Skip to main content

Full text of "A story about a real man"

See other formats


A STORY ABOUT A REAL MAN                                                                 63
be dying and even get Soviet Army papers----" Gra-
dually his fears were dispelled and he began to talk
freely.
Alexei lay dozing on a soft bed of pine-needles, with
half-closed eyes, listening absent-mindedly to the boy's
chatter. Only a few disjointed words reached his mind
through the haze of restful languor that had at once spread
over his whole body; and although he did not grasp what
these words meant, the sounds of his native language gave
him the utmost pleasure. Only later did he hear the story
of the disaster that befell the inhabitants of the village of
Plavni.
The Germans had arrived in this forest and lake re-
gion as far back as October, when the birches were
glowing with yellow leaves and the aspen-trees seemed
to be ablaze with a sinister red fire. There had been no
fighting in the immediate vicinity of Plavni. About thirty
kilometres to the west of the village, the German columns,
headed by a powerful tank vanguard, after wiping out
a Soviet Army unit that had made a stand at a hastily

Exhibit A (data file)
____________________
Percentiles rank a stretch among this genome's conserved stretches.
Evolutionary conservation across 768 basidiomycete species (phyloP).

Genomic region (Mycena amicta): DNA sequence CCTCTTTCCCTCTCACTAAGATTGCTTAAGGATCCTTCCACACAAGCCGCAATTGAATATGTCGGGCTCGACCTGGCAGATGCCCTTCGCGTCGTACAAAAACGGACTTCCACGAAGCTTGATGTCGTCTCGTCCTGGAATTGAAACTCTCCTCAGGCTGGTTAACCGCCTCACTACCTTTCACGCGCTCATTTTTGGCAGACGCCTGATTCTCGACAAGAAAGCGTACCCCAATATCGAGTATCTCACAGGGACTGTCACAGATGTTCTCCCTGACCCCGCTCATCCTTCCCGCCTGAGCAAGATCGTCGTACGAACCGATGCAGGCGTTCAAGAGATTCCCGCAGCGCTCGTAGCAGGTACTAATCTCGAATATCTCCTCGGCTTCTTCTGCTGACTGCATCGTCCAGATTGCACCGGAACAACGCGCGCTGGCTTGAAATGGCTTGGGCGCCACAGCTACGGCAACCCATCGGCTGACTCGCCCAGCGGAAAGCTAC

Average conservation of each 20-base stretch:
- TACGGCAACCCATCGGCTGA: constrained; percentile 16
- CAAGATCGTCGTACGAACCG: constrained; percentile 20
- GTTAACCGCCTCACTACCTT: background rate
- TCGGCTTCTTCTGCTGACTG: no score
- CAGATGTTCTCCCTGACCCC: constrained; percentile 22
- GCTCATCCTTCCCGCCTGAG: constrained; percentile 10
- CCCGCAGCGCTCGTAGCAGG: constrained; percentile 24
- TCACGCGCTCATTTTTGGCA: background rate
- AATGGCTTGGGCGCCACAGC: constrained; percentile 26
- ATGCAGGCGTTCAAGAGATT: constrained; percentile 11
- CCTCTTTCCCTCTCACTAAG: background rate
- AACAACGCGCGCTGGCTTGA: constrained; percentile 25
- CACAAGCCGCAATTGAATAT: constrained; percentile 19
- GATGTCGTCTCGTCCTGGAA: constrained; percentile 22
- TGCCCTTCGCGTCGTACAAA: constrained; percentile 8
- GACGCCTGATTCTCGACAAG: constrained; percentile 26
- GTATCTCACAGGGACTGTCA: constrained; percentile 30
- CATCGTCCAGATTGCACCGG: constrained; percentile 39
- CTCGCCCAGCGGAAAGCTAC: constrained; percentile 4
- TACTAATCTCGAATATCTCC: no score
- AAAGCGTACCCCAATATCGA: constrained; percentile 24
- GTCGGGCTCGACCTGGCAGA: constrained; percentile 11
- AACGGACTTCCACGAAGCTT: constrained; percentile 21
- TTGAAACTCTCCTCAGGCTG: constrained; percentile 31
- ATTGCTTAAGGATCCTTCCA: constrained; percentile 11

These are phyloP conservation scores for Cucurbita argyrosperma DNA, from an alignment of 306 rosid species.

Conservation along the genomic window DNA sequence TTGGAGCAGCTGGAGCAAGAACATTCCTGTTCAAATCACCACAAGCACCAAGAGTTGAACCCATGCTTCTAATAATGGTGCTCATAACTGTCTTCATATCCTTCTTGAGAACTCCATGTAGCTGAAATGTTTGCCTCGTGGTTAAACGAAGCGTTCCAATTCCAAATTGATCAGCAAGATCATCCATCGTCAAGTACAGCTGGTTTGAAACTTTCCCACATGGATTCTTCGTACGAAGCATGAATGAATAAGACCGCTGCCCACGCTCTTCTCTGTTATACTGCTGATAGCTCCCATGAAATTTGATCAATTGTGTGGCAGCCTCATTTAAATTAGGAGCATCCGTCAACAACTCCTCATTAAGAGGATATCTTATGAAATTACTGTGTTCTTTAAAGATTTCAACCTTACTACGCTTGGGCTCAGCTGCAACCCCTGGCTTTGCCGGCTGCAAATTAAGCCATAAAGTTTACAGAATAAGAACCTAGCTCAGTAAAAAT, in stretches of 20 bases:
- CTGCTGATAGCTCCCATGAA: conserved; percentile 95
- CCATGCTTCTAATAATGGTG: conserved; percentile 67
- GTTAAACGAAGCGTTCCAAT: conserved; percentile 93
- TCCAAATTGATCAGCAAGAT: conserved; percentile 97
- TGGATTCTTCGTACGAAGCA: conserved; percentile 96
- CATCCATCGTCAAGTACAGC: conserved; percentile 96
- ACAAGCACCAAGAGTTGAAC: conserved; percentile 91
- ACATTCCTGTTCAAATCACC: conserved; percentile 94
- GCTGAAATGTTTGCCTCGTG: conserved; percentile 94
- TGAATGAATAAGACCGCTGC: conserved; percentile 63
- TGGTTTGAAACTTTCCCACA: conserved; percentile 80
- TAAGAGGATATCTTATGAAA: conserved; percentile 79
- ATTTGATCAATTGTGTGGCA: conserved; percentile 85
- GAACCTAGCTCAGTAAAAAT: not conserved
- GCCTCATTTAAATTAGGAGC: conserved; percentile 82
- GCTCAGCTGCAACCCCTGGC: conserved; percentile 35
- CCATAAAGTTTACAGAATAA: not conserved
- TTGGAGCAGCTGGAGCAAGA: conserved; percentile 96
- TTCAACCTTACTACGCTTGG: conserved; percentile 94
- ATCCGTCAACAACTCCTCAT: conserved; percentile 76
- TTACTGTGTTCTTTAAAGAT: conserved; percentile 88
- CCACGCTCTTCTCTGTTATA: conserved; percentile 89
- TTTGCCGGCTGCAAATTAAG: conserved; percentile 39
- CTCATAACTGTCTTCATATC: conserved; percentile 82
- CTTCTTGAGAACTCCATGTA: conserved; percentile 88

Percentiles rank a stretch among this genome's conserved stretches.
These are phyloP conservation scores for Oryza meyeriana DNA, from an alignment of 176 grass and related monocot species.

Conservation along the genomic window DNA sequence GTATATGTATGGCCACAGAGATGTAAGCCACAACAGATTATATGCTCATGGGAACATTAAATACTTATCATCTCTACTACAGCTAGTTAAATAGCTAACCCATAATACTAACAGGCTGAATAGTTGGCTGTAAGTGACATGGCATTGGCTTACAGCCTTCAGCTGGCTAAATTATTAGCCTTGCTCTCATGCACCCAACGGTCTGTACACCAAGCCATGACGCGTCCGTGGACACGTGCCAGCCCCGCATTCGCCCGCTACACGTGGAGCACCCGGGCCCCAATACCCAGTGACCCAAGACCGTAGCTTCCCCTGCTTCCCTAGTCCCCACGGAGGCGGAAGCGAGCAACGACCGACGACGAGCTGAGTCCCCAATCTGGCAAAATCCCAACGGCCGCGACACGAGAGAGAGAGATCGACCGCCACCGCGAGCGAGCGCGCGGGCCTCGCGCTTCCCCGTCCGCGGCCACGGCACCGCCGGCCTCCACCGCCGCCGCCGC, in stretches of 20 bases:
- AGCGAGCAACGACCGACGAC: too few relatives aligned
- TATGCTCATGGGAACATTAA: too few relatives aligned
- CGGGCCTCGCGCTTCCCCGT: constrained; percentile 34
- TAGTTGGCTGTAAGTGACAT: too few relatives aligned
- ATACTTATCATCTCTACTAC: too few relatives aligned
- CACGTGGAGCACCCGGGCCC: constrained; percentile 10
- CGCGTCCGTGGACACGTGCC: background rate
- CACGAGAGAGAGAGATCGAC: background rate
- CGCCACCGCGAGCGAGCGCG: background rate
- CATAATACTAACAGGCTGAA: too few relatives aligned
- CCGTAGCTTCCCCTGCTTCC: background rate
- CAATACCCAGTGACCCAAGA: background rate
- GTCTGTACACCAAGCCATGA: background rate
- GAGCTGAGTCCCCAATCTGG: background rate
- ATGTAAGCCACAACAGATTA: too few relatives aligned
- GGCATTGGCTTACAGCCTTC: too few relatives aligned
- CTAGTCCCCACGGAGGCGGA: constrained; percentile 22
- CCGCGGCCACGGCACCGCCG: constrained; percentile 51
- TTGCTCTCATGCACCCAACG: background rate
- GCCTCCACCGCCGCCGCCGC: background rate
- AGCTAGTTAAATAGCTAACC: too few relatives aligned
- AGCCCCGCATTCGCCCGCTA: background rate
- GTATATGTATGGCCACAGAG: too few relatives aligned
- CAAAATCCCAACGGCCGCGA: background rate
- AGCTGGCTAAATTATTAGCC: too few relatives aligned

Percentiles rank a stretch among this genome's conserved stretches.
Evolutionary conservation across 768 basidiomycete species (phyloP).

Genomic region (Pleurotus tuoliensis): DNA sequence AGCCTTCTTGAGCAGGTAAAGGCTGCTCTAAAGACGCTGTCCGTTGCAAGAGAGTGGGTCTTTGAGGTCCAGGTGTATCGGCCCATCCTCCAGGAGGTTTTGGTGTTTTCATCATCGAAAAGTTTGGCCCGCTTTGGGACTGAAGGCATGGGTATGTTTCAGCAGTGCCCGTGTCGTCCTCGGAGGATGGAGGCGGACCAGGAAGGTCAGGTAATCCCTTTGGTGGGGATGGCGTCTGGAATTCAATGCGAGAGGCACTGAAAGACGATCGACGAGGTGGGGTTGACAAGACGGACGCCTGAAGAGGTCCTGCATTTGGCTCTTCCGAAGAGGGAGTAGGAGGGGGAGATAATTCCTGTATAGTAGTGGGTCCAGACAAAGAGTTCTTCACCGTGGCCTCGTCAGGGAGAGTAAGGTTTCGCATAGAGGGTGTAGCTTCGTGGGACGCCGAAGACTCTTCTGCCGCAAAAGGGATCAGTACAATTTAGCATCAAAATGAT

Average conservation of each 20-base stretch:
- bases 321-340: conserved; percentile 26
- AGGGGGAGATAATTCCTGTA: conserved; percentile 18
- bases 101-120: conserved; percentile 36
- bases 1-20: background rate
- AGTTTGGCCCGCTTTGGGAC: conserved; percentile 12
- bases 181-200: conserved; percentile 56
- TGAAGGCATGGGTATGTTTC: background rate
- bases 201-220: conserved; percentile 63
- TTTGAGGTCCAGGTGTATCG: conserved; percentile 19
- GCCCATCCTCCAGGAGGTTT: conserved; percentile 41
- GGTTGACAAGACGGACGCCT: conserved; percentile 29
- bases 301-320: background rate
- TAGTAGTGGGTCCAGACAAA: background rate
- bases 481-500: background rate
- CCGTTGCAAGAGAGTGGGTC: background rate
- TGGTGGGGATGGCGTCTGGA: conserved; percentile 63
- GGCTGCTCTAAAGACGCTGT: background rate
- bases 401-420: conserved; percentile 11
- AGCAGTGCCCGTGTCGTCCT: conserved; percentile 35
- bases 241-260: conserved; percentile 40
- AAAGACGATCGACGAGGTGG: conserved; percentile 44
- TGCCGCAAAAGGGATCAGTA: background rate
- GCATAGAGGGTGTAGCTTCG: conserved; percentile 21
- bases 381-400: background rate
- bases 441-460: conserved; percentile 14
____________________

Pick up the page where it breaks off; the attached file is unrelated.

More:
built defence line, moved round Plavni, which was hidden
near a lake away from the road, and rolled on eastward.
They were in a hurry to reach Bologoye, the big railway
junction, capture it, and thus disconnect the Western and
North-Western fronts. Here, at the far approaches to this
town, all through the summer and autumn, the inhabitants
of Kalinin Region, townspeople, peasants, women, the
aged and children, people of all ages and all professions,
had toiled night and day, in the rain, in the heat,
suffering from mosquitoes, the dampness from the marsh
and bad drinking water, digging and building defence
lines. The fortifications ran from south to north for
hundreds of kilometres, through forest and marsh, round
the shores of lakes, and along the banks of small rivers
and streams.
Great were the sufferings of the builders, but their
labour was not in vain. The Germans broke through some
of the defence lines in their stride, but were checked at
the last one. The fighting changed to positional warfare.
The Germans failed to break through to Bologoye; they
had to shift the weight of their attack further south, and
on this sector to pass to the defensive.